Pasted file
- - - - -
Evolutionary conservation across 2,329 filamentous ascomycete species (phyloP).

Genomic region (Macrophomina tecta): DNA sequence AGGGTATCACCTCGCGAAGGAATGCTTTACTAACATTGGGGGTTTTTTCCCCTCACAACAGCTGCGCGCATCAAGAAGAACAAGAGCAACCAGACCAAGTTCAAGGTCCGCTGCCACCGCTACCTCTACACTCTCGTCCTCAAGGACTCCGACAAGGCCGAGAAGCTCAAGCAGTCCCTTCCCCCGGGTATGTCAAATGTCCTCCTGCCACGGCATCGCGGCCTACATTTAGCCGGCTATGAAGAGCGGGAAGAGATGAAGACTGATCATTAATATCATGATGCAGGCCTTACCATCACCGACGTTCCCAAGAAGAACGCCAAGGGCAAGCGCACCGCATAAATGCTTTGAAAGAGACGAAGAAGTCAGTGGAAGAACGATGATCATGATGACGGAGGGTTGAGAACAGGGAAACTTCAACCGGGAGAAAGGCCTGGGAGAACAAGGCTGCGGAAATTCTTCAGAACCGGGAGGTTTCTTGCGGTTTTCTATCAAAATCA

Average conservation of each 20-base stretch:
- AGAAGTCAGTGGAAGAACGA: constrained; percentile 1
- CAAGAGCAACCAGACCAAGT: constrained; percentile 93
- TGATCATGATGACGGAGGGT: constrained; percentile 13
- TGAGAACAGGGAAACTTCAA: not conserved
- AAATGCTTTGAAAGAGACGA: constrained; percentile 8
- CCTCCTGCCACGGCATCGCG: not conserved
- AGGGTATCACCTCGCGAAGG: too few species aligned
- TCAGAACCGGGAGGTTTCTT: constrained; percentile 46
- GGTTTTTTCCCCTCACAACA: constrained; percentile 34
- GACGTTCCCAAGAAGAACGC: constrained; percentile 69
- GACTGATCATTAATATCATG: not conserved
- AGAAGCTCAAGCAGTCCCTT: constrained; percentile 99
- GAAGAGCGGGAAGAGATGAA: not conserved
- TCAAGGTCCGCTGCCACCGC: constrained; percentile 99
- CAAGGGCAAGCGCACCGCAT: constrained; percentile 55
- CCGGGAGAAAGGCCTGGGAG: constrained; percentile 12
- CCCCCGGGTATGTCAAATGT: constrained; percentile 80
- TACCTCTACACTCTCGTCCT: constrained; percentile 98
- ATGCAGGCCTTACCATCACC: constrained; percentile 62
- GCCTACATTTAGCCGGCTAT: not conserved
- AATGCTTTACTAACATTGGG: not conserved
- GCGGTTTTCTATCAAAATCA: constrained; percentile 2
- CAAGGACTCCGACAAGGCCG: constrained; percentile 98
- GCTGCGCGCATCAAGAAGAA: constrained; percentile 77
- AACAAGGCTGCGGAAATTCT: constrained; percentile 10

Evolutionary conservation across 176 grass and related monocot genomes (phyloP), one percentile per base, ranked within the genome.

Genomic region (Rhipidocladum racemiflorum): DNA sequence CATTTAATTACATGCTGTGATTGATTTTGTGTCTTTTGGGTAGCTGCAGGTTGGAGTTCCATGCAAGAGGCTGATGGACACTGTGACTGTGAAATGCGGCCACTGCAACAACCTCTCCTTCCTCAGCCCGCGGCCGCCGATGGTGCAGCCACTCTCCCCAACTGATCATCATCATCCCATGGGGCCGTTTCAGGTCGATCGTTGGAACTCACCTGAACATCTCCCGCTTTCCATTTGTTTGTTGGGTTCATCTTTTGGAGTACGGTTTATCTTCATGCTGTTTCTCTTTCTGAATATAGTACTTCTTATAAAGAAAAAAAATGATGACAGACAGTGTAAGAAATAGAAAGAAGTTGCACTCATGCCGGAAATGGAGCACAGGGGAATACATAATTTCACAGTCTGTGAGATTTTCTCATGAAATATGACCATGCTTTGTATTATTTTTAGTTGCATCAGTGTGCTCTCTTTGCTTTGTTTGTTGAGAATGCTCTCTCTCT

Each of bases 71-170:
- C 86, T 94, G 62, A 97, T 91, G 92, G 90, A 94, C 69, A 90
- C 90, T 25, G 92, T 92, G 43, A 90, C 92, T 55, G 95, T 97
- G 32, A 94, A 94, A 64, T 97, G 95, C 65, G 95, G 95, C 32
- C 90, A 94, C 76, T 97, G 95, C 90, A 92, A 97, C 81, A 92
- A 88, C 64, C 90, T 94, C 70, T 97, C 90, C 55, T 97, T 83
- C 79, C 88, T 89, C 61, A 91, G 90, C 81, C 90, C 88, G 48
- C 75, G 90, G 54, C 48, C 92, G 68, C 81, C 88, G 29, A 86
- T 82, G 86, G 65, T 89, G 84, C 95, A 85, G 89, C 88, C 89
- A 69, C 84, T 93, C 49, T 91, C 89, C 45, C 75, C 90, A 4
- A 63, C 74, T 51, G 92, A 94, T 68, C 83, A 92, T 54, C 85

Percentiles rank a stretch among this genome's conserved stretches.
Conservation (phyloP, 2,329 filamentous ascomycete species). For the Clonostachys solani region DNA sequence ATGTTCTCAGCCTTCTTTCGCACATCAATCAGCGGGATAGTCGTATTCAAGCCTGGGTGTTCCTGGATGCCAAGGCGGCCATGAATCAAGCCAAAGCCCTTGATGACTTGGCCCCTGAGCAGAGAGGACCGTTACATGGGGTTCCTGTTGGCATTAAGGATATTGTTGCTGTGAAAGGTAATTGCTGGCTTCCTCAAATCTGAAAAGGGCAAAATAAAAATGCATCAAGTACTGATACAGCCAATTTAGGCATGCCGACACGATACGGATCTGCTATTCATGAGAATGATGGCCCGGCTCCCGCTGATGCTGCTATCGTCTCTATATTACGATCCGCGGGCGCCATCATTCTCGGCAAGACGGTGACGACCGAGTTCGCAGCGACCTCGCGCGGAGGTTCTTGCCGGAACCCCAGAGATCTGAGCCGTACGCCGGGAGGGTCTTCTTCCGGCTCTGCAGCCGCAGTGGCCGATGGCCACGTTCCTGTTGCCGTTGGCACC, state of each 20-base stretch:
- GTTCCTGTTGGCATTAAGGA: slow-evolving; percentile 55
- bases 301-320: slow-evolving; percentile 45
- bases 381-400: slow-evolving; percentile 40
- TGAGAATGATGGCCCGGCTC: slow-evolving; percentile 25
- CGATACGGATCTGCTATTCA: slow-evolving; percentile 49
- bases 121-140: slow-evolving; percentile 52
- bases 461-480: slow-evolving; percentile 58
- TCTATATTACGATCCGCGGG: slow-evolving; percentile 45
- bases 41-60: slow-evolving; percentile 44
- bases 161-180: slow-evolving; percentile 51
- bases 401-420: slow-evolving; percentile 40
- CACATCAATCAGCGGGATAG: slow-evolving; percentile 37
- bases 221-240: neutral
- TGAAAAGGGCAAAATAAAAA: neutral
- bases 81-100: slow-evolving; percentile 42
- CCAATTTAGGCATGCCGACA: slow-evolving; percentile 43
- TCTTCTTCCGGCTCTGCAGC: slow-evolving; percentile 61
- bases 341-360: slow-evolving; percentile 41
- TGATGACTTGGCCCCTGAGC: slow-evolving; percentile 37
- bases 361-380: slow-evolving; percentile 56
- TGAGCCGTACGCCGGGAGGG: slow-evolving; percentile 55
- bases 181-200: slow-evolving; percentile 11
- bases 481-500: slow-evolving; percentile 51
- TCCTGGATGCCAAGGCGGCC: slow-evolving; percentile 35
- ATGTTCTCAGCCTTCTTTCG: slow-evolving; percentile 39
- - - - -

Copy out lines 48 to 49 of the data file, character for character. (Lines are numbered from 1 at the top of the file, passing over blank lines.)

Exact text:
- CGATACGGATCTGCTATTCA: slow-evolving; percentile 49
- bases 121-140: slow-evolving; percentile 52